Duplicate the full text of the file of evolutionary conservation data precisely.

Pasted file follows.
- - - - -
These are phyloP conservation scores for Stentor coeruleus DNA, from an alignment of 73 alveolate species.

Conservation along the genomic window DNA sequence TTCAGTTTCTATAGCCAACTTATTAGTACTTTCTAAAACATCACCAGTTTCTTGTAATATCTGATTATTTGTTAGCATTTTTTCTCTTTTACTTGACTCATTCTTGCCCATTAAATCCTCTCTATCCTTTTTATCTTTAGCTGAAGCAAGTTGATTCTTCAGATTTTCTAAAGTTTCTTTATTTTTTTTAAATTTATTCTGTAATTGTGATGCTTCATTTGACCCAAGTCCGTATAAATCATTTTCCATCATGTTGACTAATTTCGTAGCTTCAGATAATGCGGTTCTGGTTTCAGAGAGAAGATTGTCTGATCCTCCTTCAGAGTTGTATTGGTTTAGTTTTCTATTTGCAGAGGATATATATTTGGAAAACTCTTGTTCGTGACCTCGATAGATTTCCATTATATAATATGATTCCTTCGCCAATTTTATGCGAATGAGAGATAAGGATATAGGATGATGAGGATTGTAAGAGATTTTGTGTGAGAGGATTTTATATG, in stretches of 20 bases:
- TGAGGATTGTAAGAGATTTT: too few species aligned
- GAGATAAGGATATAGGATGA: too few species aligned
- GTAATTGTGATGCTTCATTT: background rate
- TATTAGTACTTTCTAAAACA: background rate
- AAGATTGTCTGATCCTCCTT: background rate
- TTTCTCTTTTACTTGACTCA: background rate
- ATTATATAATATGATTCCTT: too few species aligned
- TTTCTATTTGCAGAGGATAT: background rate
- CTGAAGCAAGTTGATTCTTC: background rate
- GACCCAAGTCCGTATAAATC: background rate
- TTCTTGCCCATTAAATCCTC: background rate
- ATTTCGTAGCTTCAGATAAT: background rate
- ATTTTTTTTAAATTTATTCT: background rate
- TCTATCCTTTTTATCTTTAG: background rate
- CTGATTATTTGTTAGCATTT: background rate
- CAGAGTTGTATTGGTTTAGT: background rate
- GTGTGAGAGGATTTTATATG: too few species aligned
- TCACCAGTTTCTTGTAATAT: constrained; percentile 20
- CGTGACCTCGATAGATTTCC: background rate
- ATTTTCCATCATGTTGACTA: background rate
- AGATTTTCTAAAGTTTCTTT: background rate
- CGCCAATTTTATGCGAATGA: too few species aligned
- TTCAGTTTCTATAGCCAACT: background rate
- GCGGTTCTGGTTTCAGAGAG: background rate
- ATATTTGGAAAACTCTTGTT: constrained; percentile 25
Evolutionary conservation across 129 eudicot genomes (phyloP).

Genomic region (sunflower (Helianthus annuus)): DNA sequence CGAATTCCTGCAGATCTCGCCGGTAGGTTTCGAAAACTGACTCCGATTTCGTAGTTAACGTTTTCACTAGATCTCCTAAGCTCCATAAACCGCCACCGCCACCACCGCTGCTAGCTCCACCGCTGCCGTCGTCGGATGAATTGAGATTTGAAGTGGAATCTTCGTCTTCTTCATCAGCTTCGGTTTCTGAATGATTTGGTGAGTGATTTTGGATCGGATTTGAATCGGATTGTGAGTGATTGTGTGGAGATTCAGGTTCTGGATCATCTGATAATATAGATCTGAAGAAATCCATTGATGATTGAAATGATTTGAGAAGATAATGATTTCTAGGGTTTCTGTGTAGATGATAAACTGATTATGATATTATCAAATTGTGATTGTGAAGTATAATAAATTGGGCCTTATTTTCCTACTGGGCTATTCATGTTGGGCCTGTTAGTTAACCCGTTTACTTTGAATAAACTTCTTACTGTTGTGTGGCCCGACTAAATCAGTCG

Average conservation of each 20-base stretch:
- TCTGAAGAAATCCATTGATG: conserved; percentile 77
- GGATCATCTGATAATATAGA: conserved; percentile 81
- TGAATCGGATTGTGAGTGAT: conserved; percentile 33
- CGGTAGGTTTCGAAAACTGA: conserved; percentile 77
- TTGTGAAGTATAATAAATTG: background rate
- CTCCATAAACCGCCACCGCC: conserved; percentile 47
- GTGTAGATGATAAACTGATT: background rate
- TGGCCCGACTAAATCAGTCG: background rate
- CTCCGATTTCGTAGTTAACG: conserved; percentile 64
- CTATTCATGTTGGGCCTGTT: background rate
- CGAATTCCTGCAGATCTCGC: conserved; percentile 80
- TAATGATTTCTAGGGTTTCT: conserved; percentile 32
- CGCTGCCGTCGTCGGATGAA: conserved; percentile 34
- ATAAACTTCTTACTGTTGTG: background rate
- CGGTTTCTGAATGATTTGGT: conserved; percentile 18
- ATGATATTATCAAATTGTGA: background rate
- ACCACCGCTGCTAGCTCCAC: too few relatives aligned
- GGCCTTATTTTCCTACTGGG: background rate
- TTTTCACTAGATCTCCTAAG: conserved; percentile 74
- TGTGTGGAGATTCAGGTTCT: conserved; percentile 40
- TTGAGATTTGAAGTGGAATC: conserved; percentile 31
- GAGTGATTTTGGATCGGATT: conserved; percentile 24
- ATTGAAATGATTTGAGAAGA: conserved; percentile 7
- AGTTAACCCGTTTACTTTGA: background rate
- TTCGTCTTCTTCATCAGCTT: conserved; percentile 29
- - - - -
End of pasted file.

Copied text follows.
These are phyloP conservation scores for Stentor coeruleus DNA, from an alignment of 73 alveolate species.

Conservation along the genomic window DNA sequence TTCAGTTTCTATAGCCAACTTATTAGTACTTTCTAAAACATCACCAGTTTCTTGTAATATCTGATTATTTGTTAGCATTTTTTCTCTTTTACTTGACTCATTCTTGCCCATTAAATCCTCTCTATCCTTTTTATCTTTAGCTGAAGCAAGTTGATTCTTCAGATTTTCTAAAGTTTCTTTATTTTTTTTAAATTTATTCTGTAATTGTGATGCTTCATTTGACCCAAGTCCGTATAAATCATTTTCCATCATGTTGACTAATTTCGTAGCTTCAGATAATGCGGTTCTGGTTTCAGAGAGAAGATTGTCTGATCCTCCTTCAGAGTTGTATTGGTTTAGTTTTCTATTTGCAGAGGATATATATTTGGAAAACTCTTGTTCGTGACCTCGATAGATTTCCATTATATAATATGATTCCTTCGCCAATTTTATGCGAATGAGAGATAAGGATATAGGATGATGAGGATTGTAAGAGATTTTGTGTGAGAGGATTTTATATG, in stretches of 20 bases:
- TGAGGATTGTAAGAGATTTT: too few species aligned
- GAGATAAGGATATAGGATGA: too few species aligned
- GTAATTGTGATGCTTCATTT: background rate
- TATTAGTACTTTCTAAAACA: background rate
- AAGATTGTCTGATCCTCCTT: background rate
- TTTCTCTTTTACTTGACTCA: background rate
- ATTATATAATATGATTCCTT: too few species aligned
- TTTCTATTTGCAGAGGATAT: background rate
- CTGAAGCAAGTTGATTCTTC: background rate
- GACCCAAGTCCGTATAAATC: background rate
- TTCTTGCCCATTAAATCCTC: background rate
- ATTTCGTAGCTTCAGATAAT: background rate
- ATTTTTTTTAAATTTATTCT: background rate
- TCTATCCTTTTTATCTTTAG: background rate
- CTGATTATTTGTTAGCATTT: background rate
- CAGAGTTGTATTGGTTTAGT: background rate
- GTGTGAGAGGATTTTATATG: too few species aligned
- TCACCAGTTTCTTGTAATAT: constrained; percentile 20
- CGTGACCTCGATAGATTTCC: background rate
- ATTTTCCATCATGTTGACTA: background rate
- AGATTTTCTAAAGTTTCTTT: background rate
- CGCCAATTTTATGCGAATGA: too few species aligned
- TTCAGTTTCTATAGCCAACT: background rate
- GCGGTTCTGGTTTCAGAGAG: background rate
- ATATTTGGAAAACTCTTGTT: constrained; percentile 25
Evolutionary conservation across 129 eudicot genomes (phyloP).

Genomic region (sunflower (Helianthus annuus)): DNA sequence CGAATTCCTGCAGATCTCGCCGGTAGGTTTCGAAAACTGACTCCGATTTCGTAGTTAACGTTTTCACTAGATCTCCTAAGCTCCATAAACCGCCACCGCCACCACCGCTGCTAGCTCCACCGCTGCCGTCGTCGGATGAATTGAGATTTGAAGTGGAATCTTCGTCTTCTTCATCAGCTTCGGTTTCTGAATGATTTGGTGAGTGATTTTGGATCGGATTTGAATCGGATTGTGAGTGATTGTGTGGAGATTCAGGTTCTGGATCATCTGATAATATAGATCTGAAGAAATCCATTGATGATTGAAATGATTTGAGAAGATAATGATTTCTAGGGTTTCTGTGTAGATGATAAACTGATTATGATATTATCAAATTGTGATTGTGAAGTATAATAAATTGGGCCTTATTTTCCTACTGGGCTATTCATGTTGGGCCTGTTAGTTAACCCGTTTACTTTGAATAAACTTCTTACTGTTGTGTGGCCCGACTAAATCAGTCG

Average conservation of each 20-base stretch:
- TCTGAAGAAATCCATTGATG: conserved; percentile 77
- GGATCATCTGATAATATAGA: conserved; percentile 81
- TGAATCGGATTGTGAGTGAT: conserved; percentile 33
- CGGTAGGTTTCGAAAACTGA: conserved; percentile 77
- TTGTGAAGTATAATAAATTG: background rate
- CTCCATAAACCGCCACCGCC: conserved; percentile 47
- GTGTAGATGATAAACTGATT: background rate
- TGGCCCGACTAAATCAGTCG: background rate
- CTCCGATTTCGTAGTTAACG: conserved; percentile 64
- CTATTCATGTTGGGCCTGTT: background rate
- CGAATTCCTGCAGATCTCGC: conserved; percentile 80
- TAATGATTTCTAGGGTTTCT: conserved; percentile 32
- CGCTGCCGTCGTCGGATGAA: conserved; percentile 34
- ATAAACTTCTTACTGTTGTG: background rate
- CGGTTTCTGAATGATTTGGT: conserved; percentile 18
- ATGATATTATCAAATTGTGA: background rate
- ACCACCGCTGCTAGCTCCAC: too few relatives aligned
- GGCCTTATTTTCCTACTGGG: background rate
- TTTTCACTAGATCTCCTAAG: conserved; percentile 74
- TGTGTGGAGATTCAGGTTCT: conserved; percentile 40
- TTGAGATTTGAAGTGGAATC: conserved; percentile 31
- GAGTGATTTTGGATCGGATT: conserved; percentile 24
- ATTGAAATGATTTGAGAAGA: conserved; percentile 7
- AGTTAACCCGTTTACTTTGA: background rate
- TTCGTCTTCTTCATCAGCTT: conserved; percentile 29